Officially licensed motorsport games are always initially focused on meeting the expectations of a set group of people. Formula One is the most popular, with MotoGP and WRC following suit. So when Milestone announced they were making a game around Motocross, they have a challenge in getting it to a much wider audience. The result is a fun and enjoyable motorcycling game, but is missing the finesse to make it a great one.
This release is on the PlayStation 4 having already been released on PS3 (which we originally reviewed here), Xbox360, PSVita and PC earlier this year. The PS4 release includes four additional tracks, greater depth in graphical fidelity, improved audio and the ability to have 22-bike grids simultaneously.
The lack of finesse as mentioned starts upon loading the game up for the first time – the tutorial is merely a series of videos instructing you how to ride the bike, with text on screen remaining throughout telling you it is using the default controls. Whilw informative, it is an information overload for when you are thrown into a race for the first time. It would have been nice to have had a series of challenges or even licence tests in order to assist your development into racing these bikes around some challenging circuits.
That said, it doesn’t take too long to get to grips with the controls and before long you are having some good races. There are differing levels of difficulty with driving assists that still give you enough control over the bike. One area this game really comes into its own is the ability to transfer your weight across the bike whilst airborne. Jumping across the dunes in motocross is the signature facet of the sport, and the ability to jerk the bike out mid-air to aid in speed, landing and traction works to great effect in the game.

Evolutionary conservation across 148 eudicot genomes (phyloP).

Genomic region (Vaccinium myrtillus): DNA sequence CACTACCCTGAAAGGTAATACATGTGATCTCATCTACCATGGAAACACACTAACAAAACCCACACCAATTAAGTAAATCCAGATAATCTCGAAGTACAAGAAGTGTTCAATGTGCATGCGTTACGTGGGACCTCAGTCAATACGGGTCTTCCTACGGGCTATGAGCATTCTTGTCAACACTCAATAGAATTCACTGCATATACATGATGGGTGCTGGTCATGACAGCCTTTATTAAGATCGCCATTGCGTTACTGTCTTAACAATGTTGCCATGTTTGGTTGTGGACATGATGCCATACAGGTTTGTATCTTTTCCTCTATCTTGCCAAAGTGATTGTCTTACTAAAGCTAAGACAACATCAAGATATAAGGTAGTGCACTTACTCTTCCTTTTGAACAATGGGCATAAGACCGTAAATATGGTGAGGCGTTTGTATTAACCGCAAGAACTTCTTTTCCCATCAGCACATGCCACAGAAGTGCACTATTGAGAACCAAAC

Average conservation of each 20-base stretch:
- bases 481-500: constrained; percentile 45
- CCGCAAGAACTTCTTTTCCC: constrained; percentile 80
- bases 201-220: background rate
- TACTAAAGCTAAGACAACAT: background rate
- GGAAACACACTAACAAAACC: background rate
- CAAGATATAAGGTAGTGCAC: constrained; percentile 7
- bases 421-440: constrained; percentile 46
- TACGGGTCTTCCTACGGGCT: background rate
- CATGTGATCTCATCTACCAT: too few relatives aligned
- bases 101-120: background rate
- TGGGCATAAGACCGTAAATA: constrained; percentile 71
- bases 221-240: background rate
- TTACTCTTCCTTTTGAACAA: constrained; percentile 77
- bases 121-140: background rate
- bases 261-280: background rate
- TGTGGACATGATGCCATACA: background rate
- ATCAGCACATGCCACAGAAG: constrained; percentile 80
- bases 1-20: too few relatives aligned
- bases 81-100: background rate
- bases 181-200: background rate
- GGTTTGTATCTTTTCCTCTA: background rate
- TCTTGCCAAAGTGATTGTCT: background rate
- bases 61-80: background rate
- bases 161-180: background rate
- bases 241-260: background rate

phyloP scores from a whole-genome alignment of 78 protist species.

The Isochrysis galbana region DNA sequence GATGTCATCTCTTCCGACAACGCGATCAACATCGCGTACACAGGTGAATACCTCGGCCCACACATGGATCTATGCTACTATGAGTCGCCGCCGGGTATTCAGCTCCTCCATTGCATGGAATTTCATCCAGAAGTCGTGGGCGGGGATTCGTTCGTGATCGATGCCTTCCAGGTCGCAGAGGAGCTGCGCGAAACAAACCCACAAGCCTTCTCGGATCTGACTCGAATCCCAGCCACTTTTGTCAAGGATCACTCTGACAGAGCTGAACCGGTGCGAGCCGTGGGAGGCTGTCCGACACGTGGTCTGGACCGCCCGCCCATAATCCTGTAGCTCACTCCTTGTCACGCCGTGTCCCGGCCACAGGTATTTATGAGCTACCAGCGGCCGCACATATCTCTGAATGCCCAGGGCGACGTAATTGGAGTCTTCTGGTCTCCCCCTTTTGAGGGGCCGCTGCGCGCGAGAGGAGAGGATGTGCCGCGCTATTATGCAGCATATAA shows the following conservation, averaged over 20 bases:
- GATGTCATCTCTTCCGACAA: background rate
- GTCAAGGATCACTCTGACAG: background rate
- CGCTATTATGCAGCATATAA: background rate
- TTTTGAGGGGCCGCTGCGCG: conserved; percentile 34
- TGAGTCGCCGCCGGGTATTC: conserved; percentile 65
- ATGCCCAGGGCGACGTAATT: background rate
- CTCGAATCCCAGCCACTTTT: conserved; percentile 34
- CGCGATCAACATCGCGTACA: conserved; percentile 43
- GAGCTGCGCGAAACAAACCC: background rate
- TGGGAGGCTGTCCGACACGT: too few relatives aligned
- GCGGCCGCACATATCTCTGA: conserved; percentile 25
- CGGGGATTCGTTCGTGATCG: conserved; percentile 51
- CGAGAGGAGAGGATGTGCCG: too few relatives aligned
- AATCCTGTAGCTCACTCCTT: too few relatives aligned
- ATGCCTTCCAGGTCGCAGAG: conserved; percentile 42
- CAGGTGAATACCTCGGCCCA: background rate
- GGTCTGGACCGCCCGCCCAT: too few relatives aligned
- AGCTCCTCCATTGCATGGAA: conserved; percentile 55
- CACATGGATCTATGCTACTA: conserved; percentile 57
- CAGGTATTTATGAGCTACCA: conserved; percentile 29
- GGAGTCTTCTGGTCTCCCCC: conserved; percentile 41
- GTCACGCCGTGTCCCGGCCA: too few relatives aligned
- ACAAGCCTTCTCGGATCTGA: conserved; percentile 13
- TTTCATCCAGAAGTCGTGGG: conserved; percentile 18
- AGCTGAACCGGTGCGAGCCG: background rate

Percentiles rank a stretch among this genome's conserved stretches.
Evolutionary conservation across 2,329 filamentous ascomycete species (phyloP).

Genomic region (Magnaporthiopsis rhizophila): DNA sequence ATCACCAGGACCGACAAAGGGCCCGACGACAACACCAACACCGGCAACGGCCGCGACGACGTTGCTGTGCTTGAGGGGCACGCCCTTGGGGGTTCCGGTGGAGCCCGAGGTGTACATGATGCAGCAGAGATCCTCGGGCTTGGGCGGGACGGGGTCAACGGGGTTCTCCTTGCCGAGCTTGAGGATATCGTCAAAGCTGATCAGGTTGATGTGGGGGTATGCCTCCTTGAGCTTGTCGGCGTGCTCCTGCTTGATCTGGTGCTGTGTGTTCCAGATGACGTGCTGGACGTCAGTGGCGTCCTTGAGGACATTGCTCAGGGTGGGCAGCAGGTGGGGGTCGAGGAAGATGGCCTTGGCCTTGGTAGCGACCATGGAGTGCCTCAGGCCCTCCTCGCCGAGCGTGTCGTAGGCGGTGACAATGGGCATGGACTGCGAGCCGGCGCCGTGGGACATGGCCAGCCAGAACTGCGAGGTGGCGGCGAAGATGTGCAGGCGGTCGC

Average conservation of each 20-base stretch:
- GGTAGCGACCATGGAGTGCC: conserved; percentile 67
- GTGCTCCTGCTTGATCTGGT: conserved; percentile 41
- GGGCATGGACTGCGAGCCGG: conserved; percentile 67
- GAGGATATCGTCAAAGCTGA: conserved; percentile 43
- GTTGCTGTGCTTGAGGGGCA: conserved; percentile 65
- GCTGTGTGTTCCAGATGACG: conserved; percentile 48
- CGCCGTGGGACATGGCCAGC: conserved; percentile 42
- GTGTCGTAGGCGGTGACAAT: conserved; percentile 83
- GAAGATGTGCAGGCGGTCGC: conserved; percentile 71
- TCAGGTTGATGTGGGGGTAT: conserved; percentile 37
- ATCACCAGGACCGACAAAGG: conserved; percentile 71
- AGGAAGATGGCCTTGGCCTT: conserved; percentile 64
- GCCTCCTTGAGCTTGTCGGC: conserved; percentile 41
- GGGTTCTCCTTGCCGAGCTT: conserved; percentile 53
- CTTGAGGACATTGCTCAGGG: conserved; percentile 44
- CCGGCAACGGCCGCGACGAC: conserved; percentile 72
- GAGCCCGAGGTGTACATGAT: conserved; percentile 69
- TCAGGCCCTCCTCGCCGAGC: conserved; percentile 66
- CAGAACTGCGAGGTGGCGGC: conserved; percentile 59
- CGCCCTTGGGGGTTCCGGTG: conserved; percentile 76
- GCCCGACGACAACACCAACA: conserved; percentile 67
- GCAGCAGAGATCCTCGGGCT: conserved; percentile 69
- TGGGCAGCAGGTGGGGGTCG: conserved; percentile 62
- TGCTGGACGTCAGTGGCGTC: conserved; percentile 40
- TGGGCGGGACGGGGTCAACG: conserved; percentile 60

The game has a host of game modes with Grand Prix, Time Trial, Multiplayer online and a very comprehensive Career mode to choose from. Entering the career mode and allowing you to customise everything about your rider and even who manages you, the career portal does give you a sense of engagement. You start driving spot races within the MX2 class to show off your talent to draw interest from teams to offer you a full time ride. Through the season, continued good performance can result in a drive for MX1 and championship glory. In terms of difficulty, however, whilst it takes a little while to get used to the handling, once you do the challenge goes with it and race victories seem to come a little too easily0
Where the game lets itself down further, though, is through the smaller details. Graphically, despite being on a new console, it looks a little bland. The background scenery is lacking in depth, the crowd looks very old-generation and some of the animations of the rider coming off the bike can be quite comical. The quality of the graphics does not do the PS4 justice, and for a sport where deformable ground should be this game’s trademark it is not very noticeable. Finally, it was confirmed that the game is locked at 30fps which is very disappointing for a game that clearly is not pushing the capabilities of the PlayStation 4 system.
If you are a fan of the sport and have played motorcycling games in the past, you will certainly enjoy MXGP – it is a game which is fun, has an engaging career mode and encapsulates the essence of MXGP. But you can tell it was made for MXGP fans exclusively – sure, someone new to it will get some enjoyment, but will likely have limited appeal in the long run.